Mr. Curry stated: I was beside the forklift helping Barry to direct the loading. That’s when I noticed the top pallets were shaky, but before I could warn Barry, it came crashing down. I ran away in time. The falling boxes just missed me.
Treatment post-incidentMr. Allen was conscious and able to talk and walk, although he felt a little dizzy. Given his state, everyone decided it was not necessary to call an ambulance. Ms. West took Mr. Allen to the hospital, where he was diagnosed with a concussion and given 5 days medical leave.

The remaining employees in the warehouse carefully removed the rest of the pallets and damaged boxes at the site of the incident under the supervision of Mr. Wayne. After cleaning the area, they catalogued the items damaged and repacked the undamaged items for storage.
Post-analysis of incidentAfter investigation, it was found that the pallet racks at the top shelf were loaded with items heavier than the items below. This imbalance caused it to collapse. Although the warehouse policy is to stack and wrap heavy items below and lighter items on top, the procedure was not followed in this case.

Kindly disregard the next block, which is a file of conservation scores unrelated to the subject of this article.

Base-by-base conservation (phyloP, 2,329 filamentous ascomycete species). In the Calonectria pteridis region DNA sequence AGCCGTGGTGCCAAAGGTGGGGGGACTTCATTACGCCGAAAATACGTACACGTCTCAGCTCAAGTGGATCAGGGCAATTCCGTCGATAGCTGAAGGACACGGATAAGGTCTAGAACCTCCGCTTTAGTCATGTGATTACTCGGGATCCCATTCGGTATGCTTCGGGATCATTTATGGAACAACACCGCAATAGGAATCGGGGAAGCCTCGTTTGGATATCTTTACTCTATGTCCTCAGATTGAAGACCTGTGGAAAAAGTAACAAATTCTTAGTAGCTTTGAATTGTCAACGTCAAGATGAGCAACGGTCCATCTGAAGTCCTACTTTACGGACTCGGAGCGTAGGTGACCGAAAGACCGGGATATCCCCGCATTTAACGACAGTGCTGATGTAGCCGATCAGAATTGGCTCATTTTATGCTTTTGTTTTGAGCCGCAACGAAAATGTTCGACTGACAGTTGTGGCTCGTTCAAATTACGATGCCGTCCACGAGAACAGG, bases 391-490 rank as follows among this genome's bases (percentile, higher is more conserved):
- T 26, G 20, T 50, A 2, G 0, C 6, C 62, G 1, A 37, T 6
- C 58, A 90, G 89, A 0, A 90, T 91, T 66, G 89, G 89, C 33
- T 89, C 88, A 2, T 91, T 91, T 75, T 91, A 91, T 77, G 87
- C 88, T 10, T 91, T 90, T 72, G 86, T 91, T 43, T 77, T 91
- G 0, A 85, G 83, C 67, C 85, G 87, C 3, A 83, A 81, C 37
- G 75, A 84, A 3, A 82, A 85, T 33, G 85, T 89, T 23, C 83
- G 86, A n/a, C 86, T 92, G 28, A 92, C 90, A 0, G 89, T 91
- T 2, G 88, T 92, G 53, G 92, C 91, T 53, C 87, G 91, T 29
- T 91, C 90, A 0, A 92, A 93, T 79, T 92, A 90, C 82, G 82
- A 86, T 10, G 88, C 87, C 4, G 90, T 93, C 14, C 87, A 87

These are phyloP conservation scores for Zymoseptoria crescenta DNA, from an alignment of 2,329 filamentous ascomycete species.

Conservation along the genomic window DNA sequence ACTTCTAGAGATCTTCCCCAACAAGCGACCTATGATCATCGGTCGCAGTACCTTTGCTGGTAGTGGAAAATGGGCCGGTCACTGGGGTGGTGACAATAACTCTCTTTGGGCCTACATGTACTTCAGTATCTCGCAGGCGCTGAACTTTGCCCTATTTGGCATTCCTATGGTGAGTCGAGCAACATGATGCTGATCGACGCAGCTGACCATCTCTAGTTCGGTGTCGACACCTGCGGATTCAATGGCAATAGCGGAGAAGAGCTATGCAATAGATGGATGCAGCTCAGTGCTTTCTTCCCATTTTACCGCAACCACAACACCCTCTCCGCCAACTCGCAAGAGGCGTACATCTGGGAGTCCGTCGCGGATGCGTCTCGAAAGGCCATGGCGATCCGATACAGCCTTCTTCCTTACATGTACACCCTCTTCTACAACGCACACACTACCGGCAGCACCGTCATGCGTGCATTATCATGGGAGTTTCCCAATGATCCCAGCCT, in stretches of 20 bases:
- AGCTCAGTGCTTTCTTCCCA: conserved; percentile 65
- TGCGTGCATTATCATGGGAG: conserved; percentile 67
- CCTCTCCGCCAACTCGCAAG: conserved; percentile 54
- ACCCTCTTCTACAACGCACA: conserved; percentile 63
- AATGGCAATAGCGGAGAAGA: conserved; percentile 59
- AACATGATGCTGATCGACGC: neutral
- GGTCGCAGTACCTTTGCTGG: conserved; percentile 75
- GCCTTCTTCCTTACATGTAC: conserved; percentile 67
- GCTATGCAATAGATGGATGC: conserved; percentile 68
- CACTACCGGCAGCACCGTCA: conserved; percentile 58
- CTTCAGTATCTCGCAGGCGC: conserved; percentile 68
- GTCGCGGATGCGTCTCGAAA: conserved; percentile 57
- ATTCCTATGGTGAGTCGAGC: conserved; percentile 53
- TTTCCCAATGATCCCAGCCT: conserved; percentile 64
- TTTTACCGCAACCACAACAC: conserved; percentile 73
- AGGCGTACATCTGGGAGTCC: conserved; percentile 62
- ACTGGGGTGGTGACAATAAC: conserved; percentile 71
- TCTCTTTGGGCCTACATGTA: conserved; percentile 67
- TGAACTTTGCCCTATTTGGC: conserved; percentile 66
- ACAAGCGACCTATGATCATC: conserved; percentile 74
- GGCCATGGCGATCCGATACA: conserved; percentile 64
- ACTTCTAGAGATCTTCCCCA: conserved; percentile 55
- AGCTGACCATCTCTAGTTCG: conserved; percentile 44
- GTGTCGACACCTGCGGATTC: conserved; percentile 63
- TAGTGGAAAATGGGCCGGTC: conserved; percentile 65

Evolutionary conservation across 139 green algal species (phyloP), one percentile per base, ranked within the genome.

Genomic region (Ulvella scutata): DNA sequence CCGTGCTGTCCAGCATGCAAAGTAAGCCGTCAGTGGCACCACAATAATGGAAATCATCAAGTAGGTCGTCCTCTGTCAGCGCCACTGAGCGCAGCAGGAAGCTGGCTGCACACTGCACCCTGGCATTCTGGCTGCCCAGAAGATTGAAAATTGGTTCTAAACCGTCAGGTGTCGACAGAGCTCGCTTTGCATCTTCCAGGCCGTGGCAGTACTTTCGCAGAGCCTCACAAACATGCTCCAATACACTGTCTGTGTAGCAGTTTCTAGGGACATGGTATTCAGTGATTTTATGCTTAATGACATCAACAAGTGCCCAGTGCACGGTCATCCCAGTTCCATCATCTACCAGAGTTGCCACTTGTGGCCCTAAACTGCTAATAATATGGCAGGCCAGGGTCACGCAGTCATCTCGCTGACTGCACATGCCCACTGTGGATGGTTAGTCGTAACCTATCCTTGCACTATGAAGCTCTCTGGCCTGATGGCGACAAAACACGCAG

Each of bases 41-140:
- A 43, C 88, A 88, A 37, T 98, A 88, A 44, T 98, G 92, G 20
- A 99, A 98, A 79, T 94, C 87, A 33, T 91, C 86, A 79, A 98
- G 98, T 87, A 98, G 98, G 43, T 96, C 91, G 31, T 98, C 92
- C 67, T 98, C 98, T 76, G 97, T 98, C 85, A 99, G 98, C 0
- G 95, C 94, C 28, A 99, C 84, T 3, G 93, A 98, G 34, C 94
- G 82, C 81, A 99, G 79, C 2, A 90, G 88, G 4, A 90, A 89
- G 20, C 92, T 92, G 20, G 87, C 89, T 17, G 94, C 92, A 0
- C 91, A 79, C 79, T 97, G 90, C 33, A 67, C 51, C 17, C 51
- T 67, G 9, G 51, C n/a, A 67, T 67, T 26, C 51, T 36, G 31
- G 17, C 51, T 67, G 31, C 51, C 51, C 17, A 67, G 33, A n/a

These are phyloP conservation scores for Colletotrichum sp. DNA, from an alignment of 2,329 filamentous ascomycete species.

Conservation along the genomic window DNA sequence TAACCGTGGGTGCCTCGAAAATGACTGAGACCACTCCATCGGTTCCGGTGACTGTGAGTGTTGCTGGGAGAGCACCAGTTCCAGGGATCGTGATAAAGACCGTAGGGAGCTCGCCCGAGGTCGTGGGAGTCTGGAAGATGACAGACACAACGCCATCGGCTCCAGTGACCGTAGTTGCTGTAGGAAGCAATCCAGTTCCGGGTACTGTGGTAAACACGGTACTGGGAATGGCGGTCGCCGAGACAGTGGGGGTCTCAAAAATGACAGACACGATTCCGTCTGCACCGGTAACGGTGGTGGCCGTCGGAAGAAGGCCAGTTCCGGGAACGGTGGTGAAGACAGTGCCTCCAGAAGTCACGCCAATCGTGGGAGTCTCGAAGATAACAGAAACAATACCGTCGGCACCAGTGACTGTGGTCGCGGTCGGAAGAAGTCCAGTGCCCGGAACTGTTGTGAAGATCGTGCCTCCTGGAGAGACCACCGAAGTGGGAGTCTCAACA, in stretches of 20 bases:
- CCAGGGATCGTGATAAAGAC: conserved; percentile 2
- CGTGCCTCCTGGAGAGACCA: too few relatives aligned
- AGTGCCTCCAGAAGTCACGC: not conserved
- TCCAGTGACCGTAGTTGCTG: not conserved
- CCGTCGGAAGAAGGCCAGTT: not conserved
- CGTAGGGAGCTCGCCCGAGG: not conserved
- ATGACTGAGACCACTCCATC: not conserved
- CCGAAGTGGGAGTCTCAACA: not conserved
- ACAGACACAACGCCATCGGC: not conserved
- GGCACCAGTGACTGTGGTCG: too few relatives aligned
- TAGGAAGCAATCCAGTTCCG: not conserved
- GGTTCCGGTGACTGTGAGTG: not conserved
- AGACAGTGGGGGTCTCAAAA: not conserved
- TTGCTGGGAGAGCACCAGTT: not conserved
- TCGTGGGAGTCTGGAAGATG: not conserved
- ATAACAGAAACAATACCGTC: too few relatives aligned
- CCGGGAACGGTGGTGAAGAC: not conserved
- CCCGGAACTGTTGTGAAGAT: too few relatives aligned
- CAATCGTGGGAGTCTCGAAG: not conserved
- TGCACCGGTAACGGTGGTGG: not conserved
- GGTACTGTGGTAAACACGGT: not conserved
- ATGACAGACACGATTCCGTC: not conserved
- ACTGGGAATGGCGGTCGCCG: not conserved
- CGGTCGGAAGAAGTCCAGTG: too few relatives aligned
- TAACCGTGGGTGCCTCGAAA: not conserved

The next steps include retraining the warehouse staff as well as tightening supervision and regular maintenance check of how safely and securely pallets are stacked.

When writing an incident report, keep these tips in mind:

  • Write in a third party voice except when quoting people.
  • Stick as closely as possible to stating the facts. 
  • Avoid writing emotional statements.
  • Avoid finding someone to blame and stay focused on the objective of workplace safety.
  • Include relevant details but write as concisely as possible.
  • Validate the report by getting everyone who was mentioned in the report to sign off to confirm the information is accurate.

Keeping an Incident Report Log Book

An incident log book is a secure, organised way to document your company's safety record. According to the HSE, an incident report log book or accident book is an essential document for employers and employees, who are required by law to record and report details of specified work-related injuries and incidents.

Other than fulfilling the legal requirement, there are a few other benefits of keeping an incident report log book accurate and up-to-date at all times:

  1. An employer can ensure that they are complying with safety regulations.
  2. An employer can demonstrate that they have done all they reasonably can to prevent injuries occurring in their workplace.
  3. An employee, especially an employee who is new on the job, can learn from past incidents and know how to avoid them.